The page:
Tag Archive | hand-made quilt

Stork Sighting!

Superstition runs deep in my blood. I am constantly running around rescuing spiders because I know it is bad luck to kill one. Of course, the sensible part of me knows this is silly, but I cannot bring myself to intentionally kill a spider. I am afraid of the deluge of bad luck it could bring. I even avoid cracks in the sidewalk. I know, I know: strange.

That said, I cannot reveal too much about our latest news, for fear of jinxing it. But my husband’s office has been quickly turned into a nursery and I am thrilled with the results. I did not repaint anything, because I painted it only about a year ago, so the color scheme is the same as the old office. We used Benjamin Moore’s, Anjou Pear on the walls, and a light blue called Palace Fountain from Valspar, on the ceiling.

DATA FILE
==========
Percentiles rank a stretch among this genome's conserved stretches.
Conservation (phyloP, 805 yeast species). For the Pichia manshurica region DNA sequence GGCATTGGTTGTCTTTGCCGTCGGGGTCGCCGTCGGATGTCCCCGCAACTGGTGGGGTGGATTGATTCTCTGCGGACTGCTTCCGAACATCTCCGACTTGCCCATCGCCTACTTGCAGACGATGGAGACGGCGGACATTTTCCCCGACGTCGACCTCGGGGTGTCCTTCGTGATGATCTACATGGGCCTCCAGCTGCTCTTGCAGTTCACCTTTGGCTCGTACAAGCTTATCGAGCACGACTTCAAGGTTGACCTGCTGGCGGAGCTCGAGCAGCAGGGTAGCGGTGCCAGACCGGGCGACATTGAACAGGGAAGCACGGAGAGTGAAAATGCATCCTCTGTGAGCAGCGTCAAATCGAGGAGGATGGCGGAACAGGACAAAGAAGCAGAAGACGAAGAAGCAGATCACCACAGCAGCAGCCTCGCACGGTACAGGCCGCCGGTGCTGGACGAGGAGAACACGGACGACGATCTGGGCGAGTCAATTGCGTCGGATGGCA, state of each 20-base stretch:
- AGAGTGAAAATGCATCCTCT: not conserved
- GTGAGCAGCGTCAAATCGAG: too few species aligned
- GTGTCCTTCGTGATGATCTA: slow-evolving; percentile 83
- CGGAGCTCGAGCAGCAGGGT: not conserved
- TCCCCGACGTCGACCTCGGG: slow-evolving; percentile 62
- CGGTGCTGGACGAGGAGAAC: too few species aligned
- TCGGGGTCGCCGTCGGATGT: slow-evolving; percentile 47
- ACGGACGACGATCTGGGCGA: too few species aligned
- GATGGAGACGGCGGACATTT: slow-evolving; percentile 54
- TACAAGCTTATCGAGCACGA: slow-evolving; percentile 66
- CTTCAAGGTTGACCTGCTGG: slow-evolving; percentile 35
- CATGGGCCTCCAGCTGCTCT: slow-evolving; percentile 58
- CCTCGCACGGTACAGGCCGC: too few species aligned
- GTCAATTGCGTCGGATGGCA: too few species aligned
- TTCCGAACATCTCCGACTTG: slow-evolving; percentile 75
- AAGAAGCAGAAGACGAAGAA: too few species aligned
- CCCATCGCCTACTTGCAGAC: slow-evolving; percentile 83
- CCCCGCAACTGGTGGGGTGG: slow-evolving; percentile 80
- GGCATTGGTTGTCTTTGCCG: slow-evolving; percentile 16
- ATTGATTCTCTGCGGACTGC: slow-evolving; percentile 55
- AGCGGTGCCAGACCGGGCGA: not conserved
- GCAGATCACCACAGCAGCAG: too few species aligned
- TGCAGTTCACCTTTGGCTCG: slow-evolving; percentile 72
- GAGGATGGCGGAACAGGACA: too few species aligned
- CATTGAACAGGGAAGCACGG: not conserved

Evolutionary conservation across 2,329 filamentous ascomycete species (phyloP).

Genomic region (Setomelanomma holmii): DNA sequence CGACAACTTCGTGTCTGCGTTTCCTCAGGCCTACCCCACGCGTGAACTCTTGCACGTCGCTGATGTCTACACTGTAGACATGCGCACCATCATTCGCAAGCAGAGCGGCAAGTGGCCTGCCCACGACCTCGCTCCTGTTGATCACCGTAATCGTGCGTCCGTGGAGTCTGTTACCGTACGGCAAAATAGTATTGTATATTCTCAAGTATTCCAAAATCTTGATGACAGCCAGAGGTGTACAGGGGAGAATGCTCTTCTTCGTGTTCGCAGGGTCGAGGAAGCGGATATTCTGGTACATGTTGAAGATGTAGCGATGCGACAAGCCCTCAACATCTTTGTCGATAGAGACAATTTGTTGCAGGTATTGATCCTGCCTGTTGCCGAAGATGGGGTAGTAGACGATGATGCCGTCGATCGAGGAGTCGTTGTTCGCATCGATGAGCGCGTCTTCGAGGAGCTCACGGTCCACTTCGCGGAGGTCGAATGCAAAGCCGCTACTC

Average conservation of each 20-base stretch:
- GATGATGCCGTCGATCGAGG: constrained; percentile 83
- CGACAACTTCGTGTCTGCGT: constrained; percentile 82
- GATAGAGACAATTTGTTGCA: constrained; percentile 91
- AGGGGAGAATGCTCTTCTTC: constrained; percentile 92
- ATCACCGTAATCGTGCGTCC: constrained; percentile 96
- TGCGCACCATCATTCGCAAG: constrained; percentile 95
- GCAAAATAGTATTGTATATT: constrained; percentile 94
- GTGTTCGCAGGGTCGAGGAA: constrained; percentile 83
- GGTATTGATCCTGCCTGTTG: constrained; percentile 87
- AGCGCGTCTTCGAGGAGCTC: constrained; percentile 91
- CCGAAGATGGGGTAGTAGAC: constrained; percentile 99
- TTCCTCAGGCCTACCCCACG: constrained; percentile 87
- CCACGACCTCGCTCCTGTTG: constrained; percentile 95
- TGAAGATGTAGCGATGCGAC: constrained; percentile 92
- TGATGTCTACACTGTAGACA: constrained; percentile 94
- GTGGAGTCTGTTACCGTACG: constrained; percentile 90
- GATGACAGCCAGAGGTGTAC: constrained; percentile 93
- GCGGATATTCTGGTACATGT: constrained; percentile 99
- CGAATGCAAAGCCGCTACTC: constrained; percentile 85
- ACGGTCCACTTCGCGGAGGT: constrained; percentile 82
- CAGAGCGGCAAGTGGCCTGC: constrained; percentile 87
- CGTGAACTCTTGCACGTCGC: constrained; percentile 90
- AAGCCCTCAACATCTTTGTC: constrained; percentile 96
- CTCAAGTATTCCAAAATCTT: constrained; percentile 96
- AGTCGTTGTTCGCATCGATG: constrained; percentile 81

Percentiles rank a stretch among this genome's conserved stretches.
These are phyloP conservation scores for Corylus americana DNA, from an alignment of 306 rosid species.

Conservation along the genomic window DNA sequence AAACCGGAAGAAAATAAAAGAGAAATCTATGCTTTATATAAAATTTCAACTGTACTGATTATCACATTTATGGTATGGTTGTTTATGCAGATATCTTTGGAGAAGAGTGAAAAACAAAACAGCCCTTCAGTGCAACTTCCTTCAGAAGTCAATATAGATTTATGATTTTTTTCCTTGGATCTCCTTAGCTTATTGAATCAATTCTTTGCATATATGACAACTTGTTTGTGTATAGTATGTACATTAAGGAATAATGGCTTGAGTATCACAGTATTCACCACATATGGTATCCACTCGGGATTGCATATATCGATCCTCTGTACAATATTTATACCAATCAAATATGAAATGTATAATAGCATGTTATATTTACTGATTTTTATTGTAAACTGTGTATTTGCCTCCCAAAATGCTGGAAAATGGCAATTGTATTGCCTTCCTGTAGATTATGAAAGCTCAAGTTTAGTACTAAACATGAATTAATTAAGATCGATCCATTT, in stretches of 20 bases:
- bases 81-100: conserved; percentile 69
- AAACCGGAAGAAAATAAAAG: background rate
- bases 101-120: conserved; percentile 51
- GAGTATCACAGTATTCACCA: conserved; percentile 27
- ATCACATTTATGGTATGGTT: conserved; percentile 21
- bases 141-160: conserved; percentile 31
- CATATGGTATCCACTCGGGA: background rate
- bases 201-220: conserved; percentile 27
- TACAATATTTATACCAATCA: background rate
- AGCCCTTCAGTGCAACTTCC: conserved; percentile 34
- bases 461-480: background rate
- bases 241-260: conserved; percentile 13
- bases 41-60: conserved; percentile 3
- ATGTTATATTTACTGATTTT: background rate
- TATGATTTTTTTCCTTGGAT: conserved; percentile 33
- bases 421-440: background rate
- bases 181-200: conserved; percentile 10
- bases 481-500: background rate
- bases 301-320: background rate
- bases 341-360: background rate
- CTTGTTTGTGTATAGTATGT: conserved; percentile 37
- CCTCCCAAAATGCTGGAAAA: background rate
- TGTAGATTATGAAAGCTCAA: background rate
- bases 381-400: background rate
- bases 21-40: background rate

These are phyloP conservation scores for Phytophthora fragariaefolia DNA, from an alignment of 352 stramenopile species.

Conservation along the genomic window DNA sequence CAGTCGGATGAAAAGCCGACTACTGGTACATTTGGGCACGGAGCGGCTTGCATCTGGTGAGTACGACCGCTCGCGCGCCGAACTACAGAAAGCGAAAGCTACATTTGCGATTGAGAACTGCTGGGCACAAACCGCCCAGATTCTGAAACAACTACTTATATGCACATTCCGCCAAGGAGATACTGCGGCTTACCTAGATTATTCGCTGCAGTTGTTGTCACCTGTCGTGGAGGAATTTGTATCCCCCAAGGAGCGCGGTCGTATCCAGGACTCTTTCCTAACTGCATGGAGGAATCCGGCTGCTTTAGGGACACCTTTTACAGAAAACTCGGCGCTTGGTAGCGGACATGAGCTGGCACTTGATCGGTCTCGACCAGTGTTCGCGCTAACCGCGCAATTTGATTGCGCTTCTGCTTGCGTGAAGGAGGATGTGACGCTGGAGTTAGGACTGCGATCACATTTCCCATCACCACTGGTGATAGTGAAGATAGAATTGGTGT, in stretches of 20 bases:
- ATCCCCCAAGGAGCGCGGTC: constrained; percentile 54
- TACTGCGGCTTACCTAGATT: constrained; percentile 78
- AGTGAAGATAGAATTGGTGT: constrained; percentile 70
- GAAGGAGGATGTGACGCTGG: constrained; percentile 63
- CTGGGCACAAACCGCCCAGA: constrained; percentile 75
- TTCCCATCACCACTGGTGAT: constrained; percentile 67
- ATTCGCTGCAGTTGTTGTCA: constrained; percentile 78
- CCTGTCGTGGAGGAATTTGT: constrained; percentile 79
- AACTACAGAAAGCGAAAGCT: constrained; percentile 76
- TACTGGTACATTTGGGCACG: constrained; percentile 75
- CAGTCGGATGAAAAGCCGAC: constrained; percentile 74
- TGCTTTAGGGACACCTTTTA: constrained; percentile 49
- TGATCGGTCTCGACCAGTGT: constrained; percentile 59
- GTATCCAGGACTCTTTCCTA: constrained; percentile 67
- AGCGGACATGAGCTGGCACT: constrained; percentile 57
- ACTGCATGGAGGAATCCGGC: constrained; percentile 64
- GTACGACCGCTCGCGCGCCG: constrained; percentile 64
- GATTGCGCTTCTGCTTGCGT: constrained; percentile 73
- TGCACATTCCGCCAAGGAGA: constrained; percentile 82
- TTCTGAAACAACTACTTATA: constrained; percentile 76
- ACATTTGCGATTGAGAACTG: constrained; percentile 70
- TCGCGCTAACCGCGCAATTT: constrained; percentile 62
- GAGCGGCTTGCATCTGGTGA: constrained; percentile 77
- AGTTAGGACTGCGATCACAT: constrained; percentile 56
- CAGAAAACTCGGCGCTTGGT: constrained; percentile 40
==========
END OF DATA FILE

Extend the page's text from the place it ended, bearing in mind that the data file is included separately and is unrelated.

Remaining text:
New nursery.

I used an ABC quilt that my grandmother gave me as a gift several years ago as inspiration for this room. I have always loved that quilt, which she had made for Secondo, my second child, when she was on a trip to Thailand.

Hand-made ABC Quilt.

I also grabbed an old desk from Prima’s room, which could still use a coat of paint, for use as a changing table. The painting of Dahlia flowers next to the crib is from my husband’s family and adds a pop of cheery color. The curtains are stolen from my neighbor’s house and the crib has been on loan for , ummm, like 13 years or so.

Dahlia Painting, from great-grandpa d’Eustachio.

The dress-up box, yanked out of storage, is an old favorite and the chair is pulled from elsewhere in the house. I gave an old mirror, a previous trash find, a coat of white paint. We did not spend any money in this makeover, except for the cheap new light fixture we replaced for $7.00.


Changing table nook.

Chair and New Yorker magazine cover.

The stork will be arriving in Beltsville in August and I am thrilled it does not involve a pregnancy, or a delivery, in the traditional sense for me. Sometimes a baby needs a home, and in this case, she will grow up in mine.
© copyright 2012 Mariam d’Eustachio.